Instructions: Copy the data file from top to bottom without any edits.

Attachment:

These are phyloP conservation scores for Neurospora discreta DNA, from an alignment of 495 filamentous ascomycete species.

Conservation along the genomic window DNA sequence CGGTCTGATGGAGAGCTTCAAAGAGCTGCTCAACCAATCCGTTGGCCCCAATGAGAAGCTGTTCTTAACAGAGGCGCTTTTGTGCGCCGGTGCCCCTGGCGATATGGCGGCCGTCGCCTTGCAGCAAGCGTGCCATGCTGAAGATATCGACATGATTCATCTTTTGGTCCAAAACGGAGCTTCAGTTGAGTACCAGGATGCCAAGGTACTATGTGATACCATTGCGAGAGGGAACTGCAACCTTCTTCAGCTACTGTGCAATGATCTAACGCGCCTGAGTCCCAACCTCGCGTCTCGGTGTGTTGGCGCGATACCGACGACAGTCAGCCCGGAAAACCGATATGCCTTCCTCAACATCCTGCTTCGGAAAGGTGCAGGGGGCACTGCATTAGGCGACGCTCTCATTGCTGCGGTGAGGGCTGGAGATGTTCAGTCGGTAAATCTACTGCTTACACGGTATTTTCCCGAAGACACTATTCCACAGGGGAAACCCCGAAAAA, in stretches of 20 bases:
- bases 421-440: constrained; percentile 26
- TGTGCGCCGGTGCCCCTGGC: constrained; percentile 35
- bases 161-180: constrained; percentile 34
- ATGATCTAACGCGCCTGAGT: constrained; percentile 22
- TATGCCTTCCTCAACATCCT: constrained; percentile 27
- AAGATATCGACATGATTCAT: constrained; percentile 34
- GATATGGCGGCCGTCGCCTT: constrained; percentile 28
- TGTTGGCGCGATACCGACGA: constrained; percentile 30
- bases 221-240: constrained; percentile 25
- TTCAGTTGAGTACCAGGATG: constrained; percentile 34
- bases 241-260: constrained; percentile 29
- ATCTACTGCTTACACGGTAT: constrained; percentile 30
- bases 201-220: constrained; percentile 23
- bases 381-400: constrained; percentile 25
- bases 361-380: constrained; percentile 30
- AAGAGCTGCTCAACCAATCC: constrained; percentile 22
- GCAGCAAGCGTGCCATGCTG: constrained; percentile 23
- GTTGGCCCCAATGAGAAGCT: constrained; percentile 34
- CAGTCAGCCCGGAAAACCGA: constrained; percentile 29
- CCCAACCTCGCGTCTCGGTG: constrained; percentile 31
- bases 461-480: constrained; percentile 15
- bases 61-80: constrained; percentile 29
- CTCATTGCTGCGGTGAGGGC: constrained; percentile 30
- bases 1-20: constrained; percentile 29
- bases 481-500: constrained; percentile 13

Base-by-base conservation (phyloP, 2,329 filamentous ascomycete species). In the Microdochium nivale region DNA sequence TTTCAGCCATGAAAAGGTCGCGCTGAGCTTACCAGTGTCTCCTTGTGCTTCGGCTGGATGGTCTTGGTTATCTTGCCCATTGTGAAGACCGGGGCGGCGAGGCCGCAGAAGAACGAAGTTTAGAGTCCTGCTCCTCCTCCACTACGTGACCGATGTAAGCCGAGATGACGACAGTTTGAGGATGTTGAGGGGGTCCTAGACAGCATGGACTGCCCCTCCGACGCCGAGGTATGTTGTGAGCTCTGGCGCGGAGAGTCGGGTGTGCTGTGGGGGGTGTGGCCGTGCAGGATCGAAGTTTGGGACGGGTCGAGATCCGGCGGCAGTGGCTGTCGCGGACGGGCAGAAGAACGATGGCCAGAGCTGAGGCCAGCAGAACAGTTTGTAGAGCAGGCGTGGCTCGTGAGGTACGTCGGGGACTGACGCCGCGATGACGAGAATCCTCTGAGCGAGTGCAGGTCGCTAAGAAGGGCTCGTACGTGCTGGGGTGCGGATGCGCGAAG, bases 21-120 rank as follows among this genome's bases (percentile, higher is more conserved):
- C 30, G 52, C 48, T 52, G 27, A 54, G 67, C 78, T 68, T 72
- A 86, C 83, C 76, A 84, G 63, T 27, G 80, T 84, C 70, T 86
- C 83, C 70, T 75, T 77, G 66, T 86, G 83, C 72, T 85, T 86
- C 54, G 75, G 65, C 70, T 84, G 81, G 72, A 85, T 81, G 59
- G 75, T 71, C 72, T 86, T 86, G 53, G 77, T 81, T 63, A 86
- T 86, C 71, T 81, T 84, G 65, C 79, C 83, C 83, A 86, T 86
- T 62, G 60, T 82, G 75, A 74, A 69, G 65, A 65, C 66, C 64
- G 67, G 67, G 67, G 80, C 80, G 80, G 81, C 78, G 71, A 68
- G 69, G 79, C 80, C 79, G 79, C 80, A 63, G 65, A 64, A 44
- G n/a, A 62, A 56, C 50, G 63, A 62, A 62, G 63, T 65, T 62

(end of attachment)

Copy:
These are phyloP conservation scores for Neurospora discreta DNA, from an alignment of 495 filamentous ascomycete species.

Conservation along the genomic window DNA sequence CGGTCTGATGGAGAGCTTCAAAGAGCTGCTCAACCAATCCGTTGGCCCCAATGAGAAGCTGTTCTTAACAGAGGCGCTTTTGTGCGCCGGTGCCCCTGGCGATATGGCGGCCGTCGCCTTGCAGCAAGCGTGCCATGCTGAAGATATCGACATGATTCATCTTTTGGTCCAAAACGGAGCTTCAGTTGAGTACCAGGATGCCAAGGTACTATGTGATACCATTGCGAGAGGGAACTGCAACCTTCTTCAGCTACTGTGCAATGATCTAACGCGCCTGAGTCCCAACCTCGCGTCTCGGTGTGTTGGCGCGATACCGACGACAGTCAGCCCGGAAAACCGATATGCCTTCCTCAACATCCTGCTTCGGAAAGGTGCAGGGGGCACTGCATTAGGCGACGCTCTCATTGCTGCGGTGAGGGCTGGAGATGTTCAGTCGGTAAATCTACTGCTTACACGGTATTTTCCCGAAGACACTATTCCACAGGGGAAACCCCGAAAAA, in stretches of 20 bases:
- bases 421-440: constrained; percentile 26
- TGTGCGCCGGTGCCCCTGGC: constrained; percentile 35
- bases 161-180: constrained; percentile 34
- ATGATCTAACGCGCCTGAGT: constrained; percentile 22
- TATGCCTTCCTCAACATCCT: constrained; percentile 27
- AAGATATCGACATGATTCAT: constrained; percentile 34
- GATATGGCGGCCGTCGCCTT: constrained; percentile 28
- TGTTGGCGCGATACCGACGA: constrained; percentile 30
- bases 221-240: constrained; percentile 25
- TTCAGTTGAGTACCAGGATG: constrained; percentile 34
- bases 241-260: constrained; percentile 29
- ATCTACTGCTTACACGGTAT: constrained; percentile 30
- bases 201-220: constrained; percentile 23
- bases 381-400: constrained; percentile 25
- bases 361-380: constrained; percentile 30
- AAGAGCTGCTCAACCAATCC: constrained; percentile 22
- GCAGCAAGCGTGCCATGCTG: constrained; percentile 23
- GTTGGCCCCAATGAGAAGCT: constrained; percentile 34
- CAGTCAGCCCGGAAAACCGA: constrained; percentile 29
- CCCAACCTCGCGTCTCGGTG: constrained; percentile 31
- bases 461-480: constrained; percentile 15
- bases 61-80: constrained; percentile 29
- CTCATTGCTGCGGTGAGGGC: constrained; percentile 30
- bases 1-20: constrained; percentile 29
- bases 481-500: constrained; percentile 13

Base-by-base conservation (phyloP, 2,329 filamentous ascomycete species). In the Microdochium nivale region DNA sequence TTTCAGCCATGAAAAGGTCGCGCTGAGCTTACCAGTGTCTCCTTGTGCTTCGGCTGGATGGTCTTGGTTATCTTGCCCATTGTGAAGACCGGGGCGGCGAGGCCGCAGAAGAACGAAGTTTAGAGTCCTGCTCCTCCTCCACTACGTGACCGATGTAAGCCGAGATGACGACAGTTTGAGGATGTTGAGGGGGTCCTAGACAGCATGGACTGCCCCTCCGACGCCGAGGTATGTTGTGAGCTCTGGCGCGGAGAGTCGGGTGTGCTGTGGGGGGTGTGGCCGTGCAGGATCGAAGTTTGGGACGGGTCGAGATCCGGCGGCAGTGGCTGTCGCGGACGGGCAGAAGAACGATGGCCAGAGCTGAGGCCAGCAGAACAGTTTGTAGAGCAGGCGTGGCTCGTGAGGTACGTCGGGGACTGACGCCGCGATGACGAGAATCCTCTGAGCGAGTGCAGGTCGCTAAGAAGGGCTCGTACGTGCTGGGGTGCGGATGCGCGAAG, bases 21-120 rank as follows among this genome's bases (percentile, higher is more conserved):
- C 30, G 52, C 48, T 52, G 27, A 54, G 67, C 78, T 68, T 72
- A 86, C 83, C 76, A 84, G 63, T 27, G 80, T 84, C 70, T 86
- C 83, C 70, T 75, T 77, G 66, T 86, G 83, C 72, T 85, T 86
- C 54, G 75, G 65, C 70, T 84, G 81, G 72, A 85, T 81, G 59
- G 75, T 71, C 72, T 86, T 86, G 53, G 77, T 81, T 63, A 86
- T 86, C 71, T 81, T 84, G 65, C 79, C 83, C 83, A 86, T 86
- T 62, G 60, T 82, G 75, A 74, A 69, G 65, A 65, C 66, C 64
- G 67, G 67, G 67, G 80, C 80, G 80, G 81, C 78, G 71, A 68
- G 69, G 79, C 80, C 79, G 79, C 80, A 63, G 65, A 64, A 44
- G n/a, A 62, A 56, C 50, G 63, A 62, A 62, G 63, T 65, T 62